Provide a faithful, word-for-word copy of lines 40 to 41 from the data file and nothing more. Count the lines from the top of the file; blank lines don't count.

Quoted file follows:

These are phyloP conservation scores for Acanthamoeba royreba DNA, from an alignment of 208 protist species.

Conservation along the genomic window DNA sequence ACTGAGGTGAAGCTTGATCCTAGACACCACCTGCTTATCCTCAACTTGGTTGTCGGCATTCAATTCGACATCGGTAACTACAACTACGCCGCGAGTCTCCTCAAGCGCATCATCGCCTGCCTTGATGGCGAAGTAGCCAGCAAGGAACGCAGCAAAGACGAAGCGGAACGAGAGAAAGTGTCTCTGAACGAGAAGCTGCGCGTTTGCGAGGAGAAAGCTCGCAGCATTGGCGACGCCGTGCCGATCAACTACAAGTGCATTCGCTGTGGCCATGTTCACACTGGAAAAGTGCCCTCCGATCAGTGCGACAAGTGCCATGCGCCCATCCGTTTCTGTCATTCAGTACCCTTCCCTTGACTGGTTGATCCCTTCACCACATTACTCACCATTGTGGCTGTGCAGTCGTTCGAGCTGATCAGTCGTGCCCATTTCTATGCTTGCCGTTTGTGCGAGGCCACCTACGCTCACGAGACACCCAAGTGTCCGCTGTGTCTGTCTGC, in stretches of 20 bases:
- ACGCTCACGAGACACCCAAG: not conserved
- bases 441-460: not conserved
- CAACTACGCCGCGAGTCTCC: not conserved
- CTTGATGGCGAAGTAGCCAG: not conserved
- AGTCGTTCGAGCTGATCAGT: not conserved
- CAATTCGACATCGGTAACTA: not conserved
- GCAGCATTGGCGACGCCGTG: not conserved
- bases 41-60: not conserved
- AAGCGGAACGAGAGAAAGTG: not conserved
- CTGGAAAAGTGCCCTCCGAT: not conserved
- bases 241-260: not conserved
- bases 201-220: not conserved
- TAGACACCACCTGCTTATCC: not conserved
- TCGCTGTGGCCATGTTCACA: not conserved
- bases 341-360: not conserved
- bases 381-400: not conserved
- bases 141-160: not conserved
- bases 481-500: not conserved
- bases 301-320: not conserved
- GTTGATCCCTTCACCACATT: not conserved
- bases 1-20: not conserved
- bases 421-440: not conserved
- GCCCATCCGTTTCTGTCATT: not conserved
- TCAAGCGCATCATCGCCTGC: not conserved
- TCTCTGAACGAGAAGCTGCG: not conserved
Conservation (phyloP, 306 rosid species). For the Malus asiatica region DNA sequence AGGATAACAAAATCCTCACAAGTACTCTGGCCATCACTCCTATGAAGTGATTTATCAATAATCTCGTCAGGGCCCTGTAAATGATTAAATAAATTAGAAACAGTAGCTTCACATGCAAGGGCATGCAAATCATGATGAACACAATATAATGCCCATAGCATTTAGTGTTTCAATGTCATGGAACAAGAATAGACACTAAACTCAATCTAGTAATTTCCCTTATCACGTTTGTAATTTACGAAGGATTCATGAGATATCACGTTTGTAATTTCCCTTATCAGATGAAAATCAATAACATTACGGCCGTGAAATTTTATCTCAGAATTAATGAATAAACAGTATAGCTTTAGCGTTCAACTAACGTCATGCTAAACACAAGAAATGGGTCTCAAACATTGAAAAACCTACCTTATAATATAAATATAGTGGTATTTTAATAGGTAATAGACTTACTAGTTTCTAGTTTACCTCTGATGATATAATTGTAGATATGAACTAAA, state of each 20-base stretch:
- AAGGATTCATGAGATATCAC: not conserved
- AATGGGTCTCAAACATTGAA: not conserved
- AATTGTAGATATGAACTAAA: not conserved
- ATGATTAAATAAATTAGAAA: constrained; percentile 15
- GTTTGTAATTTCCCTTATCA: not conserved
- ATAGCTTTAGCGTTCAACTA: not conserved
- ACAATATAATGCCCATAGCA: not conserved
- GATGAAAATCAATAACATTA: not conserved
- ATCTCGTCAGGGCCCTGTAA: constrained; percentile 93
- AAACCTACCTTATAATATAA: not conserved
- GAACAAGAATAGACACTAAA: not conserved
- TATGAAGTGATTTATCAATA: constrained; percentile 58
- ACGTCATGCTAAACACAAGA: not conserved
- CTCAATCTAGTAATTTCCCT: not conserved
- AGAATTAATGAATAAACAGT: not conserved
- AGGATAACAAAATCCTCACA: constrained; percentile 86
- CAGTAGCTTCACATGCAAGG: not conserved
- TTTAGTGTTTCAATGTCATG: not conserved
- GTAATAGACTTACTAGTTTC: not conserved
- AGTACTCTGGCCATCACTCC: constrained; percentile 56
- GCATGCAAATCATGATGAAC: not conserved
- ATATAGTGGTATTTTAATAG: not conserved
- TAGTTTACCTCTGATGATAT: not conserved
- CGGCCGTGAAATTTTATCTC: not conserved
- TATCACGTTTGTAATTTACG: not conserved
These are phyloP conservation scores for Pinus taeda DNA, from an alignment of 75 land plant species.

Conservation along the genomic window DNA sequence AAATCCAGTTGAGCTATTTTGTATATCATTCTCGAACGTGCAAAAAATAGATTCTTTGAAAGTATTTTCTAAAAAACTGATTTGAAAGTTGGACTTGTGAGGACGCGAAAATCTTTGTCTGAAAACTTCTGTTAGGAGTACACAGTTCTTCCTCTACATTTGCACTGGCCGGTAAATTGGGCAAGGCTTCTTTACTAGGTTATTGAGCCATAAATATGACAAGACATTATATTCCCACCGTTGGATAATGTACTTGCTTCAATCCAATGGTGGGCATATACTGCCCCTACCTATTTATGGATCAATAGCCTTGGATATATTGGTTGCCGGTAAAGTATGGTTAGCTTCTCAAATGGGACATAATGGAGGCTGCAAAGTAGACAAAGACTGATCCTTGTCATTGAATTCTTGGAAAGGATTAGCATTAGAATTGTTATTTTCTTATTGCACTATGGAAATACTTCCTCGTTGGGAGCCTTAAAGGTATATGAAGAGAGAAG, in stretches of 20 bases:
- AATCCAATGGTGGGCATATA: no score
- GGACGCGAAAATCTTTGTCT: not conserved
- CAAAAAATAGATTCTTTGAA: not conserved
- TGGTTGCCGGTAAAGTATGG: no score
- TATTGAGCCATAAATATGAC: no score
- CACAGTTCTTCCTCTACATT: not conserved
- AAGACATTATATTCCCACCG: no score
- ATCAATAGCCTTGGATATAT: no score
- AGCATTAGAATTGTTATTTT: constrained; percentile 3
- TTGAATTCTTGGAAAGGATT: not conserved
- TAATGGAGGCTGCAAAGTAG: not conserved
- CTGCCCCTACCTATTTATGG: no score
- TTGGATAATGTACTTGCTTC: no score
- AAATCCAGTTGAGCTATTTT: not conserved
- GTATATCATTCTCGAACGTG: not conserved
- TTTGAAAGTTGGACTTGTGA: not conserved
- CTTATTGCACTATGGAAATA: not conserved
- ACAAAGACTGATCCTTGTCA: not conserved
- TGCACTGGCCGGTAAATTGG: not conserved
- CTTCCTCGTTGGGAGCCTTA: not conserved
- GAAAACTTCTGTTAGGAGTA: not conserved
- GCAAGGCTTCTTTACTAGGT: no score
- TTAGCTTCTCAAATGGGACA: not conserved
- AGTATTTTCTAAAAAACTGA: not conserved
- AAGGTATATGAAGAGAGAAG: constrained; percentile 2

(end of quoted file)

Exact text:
- TATGAAGTGATTTATCAATA: constrained; percentile 58
- ACGTCATGCTAAACACAAGA: not conserved